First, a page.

State Senate Republicans touted major investments in teacher and administrator pay, as well as overall public school funding, in a $22.9 billion budget proposal presented Tuesday afternoon.
While details of the budget plan aren’t expected for release until late Tuesday, Senate GOP leaders announced the broad planks of their two-year spending package, which increases the state’s spending by about half the amount included in Democratic Gov. Roy Cooper’s budget proposal .
“We understand that some want to spend more than this budget spends,” said Senate President Phil Berger , R-Guilford, Rockingham, Tuesday.
“But memories can be short. We have not forgotten the mess we found in 2011, the result of years of spending growth at unsustainable levels, and we feel strongly that when government collects more than it needs, some of that money should be returned to the taxpayers.”
GOP leaders said the two year-plan increases overall public education funding by $600 million, giving an average 3.7 percent teacher pay raise in the first year. Berger said the budget will also include “significant” raises for the state’s principals, a nod to recent reports that the state’s principal pay ranks last in the country.
Meanwhile, Sen. Harry Brown, the influential eastern N.C. Republican who co-chairs the Senate budget committee, said the plan will include financial incentives for teachers in low-performing schools and in other hard-to-staff areas, such as special needs and science and math instruction.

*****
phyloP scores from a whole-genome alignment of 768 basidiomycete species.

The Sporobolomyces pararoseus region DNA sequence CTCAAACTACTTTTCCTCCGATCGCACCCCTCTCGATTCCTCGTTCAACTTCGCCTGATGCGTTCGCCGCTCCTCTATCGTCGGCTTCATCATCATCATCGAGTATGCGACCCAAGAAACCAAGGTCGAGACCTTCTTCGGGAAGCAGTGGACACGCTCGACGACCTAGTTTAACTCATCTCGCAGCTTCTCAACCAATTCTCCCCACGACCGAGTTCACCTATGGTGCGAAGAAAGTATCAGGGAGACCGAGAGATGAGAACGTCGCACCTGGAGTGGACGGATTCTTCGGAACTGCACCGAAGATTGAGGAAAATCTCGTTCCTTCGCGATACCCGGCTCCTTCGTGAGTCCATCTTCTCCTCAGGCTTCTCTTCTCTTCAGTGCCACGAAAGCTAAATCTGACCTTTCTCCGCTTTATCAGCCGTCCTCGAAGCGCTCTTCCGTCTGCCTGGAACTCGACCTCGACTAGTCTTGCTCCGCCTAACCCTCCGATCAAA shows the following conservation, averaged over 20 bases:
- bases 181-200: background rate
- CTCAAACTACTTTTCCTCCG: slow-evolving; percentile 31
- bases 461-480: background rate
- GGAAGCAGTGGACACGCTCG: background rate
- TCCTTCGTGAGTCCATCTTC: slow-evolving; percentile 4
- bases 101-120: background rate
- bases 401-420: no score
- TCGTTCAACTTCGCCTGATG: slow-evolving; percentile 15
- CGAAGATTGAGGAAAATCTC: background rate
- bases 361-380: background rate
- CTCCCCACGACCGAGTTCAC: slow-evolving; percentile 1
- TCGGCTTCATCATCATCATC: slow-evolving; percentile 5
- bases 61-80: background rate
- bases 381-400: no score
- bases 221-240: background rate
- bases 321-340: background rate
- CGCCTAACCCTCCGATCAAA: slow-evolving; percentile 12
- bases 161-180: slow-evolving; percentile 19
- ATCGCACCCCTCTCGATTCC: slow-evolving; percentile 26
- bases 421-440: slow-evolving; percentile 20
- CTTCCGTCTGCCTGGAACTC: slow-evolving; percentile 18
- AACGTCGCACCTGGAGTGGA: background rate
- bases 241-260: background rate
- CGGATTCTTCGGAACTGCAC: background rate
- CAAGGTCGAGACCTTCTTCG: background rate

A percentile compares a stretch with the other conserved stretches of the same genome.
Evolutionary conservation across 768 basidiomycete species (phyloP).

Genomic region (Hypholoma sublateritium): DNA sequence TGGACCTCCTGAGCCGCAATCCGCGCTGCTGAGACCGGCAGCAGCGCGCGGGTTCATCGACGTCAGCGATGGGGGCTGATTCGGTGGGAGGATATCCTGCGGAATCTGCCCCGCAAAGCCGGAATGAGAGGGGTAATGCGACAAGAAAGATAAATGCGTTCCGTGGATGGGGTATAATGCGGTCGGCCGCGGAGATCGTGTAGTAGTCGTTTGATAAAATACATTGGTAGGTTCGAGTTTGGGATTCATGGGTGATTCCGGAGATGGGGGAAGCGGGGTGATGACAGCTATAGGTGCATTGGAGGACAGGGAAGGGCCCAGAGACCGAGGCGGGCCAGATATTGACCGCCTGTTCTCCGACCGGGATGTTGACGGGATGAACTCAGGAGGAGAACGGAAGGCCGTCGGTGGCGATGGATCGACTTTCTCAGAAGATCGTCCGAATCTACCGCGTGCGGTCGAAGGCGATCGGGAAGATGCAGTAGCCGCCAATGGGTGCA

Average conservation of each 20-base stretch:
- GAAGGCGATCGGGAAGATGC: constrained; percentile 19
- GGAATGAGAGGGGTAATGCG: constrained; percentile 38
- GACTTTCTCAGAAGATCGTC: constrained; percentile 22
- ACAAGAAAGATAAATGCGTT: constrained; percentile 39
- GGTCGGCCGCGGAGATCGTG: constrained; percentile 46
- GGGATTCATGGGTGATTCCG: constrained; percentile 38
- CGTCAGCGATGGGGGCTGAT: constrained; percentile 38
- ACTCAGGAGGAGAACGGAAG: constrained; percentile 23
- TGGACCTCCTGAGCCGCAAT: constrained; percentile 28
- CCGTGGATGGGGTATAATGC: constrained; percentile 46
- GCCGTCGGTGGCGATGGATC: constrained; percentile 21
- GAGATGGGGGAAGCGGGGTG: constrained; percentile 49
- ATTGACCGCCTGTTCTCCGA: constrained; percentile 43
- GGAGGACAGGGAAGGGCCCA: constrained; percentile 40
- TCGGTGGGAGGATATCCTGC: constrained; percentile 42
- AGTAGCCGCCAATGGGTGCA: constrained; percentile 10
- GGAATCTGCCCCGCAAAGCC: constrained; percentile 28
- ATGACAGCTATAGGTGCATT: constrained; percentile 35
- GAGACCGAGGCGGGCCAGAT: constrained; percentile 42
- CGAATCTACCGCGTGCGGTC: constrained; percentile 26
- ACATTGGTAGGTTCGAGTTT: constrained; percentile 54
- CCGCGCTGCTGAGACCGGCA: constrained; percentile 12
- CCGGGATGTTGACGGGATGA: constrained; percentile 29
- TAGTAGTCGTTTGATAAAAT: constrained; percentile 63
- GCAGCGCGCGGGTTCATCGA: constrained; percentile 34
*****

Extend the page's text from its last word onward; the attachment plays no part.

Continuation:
Lawmakers added that they will not back down on controversial plans to expand the state’s annual investment in private school vouchers from about $44 million this year to $144 million by 2027-2028 , a major point of contention for public school advocates  who point out the mostly religious schools operate without the same scrutiny or anti-discrimination protections.
It will also increase the state’s funding for textbooks and digital resources with $10 million in recurring funds, Brown said, following frequent complaints from K-12 advocates that the state’s classroom funding has fallen woefully short. 
Also of import, Brown said the budget will “codify” Senate leadership’s intent to gather data on funding needs for elementary “specialty” teachers in arts and physical education, following a compromise over class-size funding last month  that included GOP promises to consider a new funding allotment for the endangered classroom positions.
Without that compromise on House Bill 13, local school districts said thousands of specialty elementary teachers’ jobs would have been lost.
State Senators are expected to move swiftly on the budget plan. Days ago, the chamber’s leadership indicated they hoped to pass the budget through committees and on the Senate floor by the end of the week, setting up a breakneck pace for a budget that has, as of this writing, yet to be released publicly.
The N.C. Democratic Party responded quickly Tuesday, blasting Republicans for authoring a budget plan that they say favors the wealthy and corporations over the middle class.
“Senate Republicans have prioritized tax giveaways for millionaires and corporations over important investments in our state,” the party’s executive director, Kimberly Reynolds, said in a statement. “Governor Cooper’s common sense budget is a blueprint to boost our growing state to make sure we can keep up and keep our economy strong. It’s unfortunate that Senate Republicans are more focused on helping the wealthy at the expense of working families.”
Democrats also pointed out that some estimates have placed a budget hole of up to $600 million created by the Senate’s sweeping tax cuts, which are likely to get a chilly reception in the state House of Representatives.
It’s likely the tax cuts will be the largest sticking point when House and Senate Republicans meet in conference committee in the coming weeks, although House leadership has indicated they hope to have a final budget approved for Gov. Cooper by mid-June.